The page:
After President Obama highlighted the importance of innovation and scientific advancement in his State of the Union Address in January, many in the biomedical research community hoped that funding for NIH might be on the rise. However, his proposed budget for fiscal year (FY) 2013, released in February, calls for holding NIH funding at its current level.

But given the troubled economic times, level funding might be considered a victory. The Office of Management and Budget had asked all departments and agencies last August to submit 2 budgets, with requests 5% and 10% below final 2011 appropriations.

“In a constrained fiscal environment, when the budget for the Department [of Health and Human Services] as a whole is declining, NIH is maintained at the FY 2012 level of $30.9 billion, reflecting a priority for biomedical research as an investment that promises to deliver better health and drive economic growth,” says NIH Director Francis Collins, MD.

NIH aims to support 9,415 new and competing research project grants in FY 2013, 672 more than in FY 2012. To do so, inflationary allowances for competing and continuation grants would be discontinued and noncompeting continuation grants would be trimmed by 1%. (To put this in perspective, NIH estimated the rate of biomedical research inflation at 2.8% in 2011.) Moreover, awards totaling $1.5 million or more to any principal investigator would receive “additional scrutiny and review.”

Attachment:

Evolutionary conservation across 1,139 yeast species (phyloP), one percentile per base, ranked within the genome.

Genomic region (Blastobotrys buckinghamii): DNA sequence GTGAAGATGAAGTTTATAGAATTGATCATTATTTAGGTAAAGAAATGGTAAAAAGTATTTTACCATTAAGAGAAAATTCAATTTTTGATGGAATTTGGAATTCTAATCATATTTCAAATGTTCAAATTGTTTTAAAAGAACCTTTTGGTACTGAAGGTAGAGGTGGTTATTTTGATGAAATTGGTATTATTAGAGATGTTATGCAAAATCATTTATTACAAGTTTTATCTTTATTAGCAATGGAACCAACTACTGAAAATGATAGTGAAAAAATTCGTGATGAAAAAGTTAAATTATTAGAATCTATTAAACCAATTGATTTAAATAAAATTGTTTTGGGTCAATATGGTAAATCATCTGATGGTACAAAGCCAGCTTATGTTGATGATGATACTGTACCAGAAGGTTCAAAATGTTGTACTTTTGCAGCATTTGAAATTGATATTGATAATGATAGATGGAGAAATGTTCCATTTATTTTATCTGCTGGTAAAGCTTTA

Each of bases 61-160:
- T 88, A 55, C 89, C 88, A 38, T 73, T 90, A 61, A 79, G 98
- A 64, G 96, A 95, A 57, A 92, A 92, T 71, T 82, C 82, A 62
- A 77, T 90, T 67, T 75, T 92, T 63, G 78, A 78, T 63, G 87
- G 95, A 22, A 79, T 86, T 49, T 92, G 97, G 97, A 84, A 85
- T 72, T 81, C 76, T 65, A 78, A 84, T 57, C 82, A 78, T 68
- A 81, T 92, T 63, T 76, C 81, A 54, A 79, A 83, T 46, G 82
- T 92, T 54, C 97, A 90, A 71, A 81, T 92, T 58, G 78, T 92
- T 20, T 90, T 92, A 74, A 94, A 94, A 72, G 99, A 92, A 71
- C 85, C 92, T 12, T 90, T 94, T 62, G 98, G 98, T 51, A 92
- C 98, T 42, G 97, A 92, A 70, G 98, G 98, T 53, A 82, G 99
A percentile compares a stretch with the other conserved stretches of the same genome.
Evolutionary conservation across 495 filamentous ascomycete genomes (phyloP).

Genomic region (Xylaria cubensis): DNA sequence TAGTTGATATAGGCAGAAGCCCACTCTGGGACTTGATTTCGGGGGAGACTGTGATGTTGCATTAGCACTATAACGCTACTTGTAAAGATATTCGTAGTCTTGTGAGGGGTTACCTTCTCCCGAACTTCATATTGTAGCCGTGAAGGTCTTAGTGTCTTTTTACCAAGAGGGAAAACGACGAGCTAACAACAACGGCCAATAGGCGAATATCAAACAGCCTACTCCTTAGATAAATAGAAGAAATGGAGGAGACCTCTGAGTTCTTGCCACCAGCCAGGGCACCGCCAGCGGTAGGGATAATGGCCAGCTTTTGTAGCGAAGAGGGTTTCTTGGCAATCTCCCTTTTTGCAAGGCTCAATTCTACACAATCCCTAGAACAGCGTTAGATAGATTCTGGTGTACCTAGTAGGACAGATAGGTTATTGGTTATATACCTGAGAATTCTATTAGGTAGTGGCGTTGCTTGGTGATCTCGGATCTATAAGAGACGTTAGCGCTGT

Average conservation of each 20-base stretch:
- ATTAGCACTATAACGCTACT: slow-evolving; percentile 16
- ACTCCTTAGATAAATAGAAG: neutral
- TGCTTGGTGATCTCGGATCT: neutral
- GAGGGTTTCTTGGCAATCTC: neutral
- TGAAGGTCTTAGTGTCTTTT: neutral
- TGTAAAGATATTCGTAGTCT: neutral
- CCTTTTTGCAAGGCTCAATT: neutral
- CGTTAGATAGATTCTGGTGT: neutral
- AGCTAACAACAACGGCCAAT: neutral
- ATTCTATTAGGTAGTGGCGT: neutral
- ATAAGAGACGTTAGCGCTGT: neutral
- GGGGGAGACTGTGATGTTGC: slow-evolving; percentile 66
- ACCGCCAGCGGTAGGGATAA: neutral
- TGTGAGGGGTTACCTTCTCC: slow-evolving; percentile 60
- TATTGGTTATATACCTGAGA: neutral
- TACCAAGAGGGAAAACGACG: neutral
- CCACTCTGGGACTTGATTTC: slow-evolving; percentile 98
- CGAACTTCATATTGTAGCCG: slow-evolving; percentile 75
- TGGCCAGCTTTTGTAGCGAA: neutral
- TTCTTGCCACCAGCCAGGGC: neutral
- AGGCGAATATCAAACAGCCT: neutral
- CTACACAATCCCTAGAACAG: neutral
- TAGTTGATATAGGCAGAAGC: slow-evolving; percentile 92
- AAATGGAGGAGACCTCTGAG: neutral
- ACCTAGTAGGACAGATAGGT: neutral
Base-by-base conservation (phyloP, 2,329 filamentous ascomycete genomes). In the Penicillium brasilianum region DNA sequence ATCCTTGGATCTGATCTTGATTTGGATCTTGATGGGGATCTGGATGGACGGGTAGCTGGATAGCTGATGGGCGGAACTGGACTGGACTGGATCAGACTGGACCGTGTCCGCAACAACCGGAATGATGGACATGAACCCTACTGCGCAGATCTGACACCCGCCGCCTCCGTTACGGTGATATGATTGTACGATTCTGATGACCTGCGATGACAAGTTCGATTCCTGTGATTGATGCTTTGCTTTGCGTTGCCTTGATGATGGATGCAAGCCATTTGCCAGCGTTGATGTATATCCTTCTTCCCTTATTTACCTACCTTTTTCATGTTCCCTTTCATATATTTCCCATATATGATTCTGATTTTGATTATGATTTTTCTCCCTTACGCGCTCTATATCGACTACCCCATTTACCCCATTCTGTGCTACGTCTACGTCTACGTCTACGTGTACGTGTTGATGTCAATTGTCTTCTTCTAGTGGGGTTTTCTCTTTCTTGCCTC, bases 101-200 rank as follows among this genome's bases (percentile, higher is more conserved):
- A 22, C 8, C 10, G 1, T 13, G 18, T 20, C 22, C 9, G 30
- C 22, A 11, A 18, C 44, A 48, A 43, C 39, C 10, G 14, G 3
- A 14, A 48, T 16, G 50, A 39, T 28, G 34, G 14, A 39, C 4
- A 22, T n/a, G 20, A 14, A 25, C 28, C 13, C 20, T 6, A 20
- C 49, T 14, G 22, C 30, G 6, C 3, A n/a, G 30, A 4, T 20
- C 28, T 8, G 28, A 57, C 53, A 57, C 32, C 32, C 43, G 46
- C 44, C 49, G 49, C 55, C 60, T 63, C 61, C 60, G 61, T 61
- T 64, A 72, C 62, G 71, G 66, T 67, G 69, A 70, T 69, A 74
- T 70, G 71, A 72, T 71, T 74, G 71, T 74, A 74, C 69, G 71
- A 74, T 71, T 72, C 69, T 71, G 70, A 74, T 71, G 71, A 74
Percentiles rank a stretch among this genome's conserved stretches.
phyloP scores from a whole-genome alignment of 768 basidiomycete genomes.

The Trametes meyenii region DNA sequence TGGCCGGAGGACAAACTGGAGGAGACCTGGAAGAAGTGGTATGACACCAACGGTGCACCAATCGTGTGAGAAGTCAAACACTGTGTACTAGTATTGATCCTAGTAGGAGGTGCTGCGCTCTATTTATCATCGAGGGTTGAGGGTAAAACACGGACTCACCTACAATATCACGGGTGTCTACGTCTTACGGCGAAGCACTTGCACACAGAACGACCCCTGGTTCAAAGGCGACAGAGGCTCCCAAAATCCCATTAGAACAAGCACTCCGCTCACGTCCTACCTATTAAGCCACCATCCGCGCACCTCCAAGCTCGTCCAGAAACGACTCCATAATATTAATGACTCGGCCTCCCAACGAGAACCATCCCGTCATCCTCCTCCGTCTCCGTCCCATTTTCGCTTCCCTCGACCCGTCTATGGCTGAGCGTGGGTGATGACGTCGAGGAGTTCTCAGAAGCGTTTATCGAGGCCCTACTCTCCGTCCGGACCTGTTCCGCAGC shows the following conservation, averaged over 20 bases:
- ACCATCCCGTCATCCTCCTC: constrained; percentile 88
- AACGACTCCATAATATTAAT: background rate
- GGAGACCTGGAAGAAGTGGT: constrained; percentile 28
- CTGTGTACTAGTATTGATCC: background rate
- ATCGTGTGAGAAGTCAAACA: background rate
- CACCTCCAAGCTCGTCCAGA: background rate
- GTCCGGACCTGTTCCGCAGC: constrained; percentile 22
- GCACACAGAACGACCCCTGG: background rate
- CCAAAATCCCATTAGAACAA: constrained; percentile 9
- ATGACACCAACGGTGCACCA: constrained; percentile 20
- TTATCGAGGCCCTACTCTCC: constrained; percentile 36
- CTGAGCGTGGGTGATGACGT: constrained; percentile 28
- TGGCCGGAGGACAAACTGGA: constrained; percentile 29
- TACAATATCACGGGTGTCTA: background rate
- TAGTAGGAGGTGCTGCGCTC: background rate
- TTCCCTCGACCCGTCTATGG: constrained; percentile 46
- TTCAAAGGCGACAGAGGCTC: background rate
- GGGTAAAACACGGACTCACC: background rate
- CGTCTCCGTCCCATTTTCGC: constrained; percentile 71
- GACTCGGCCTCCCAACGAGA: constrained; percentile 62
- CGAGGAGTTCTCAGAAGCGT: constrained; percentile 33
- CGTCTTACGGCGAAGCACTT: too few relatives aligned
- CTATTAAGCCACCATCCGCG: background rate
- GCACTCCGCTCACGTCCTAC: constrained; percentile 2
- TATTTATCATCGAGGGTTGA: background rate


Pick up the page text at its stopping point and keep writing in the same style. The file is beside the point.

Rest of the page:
Like NIH overall, the National Cancer Institute is essentially level-budgeted at $5.1 billion.

One priority for NIH is the new National Center for Advancing Translational Sciences, described as “the nation's hub for catalyzing innovations in translational science.” Its proposed $639 million budget is an 11% rise from FY 2012 funding.

Congress won't rubberstamp the President's proposals nor make final decisions on spending any time soon; Washington insiders don't expect to have a budget in place until after November's presidential election. Until then, advocates will continue to press for additional research funding. Says Research!America President and CEO Mary Woolley, “Such things can happen even against what seem like very difficult odds.”

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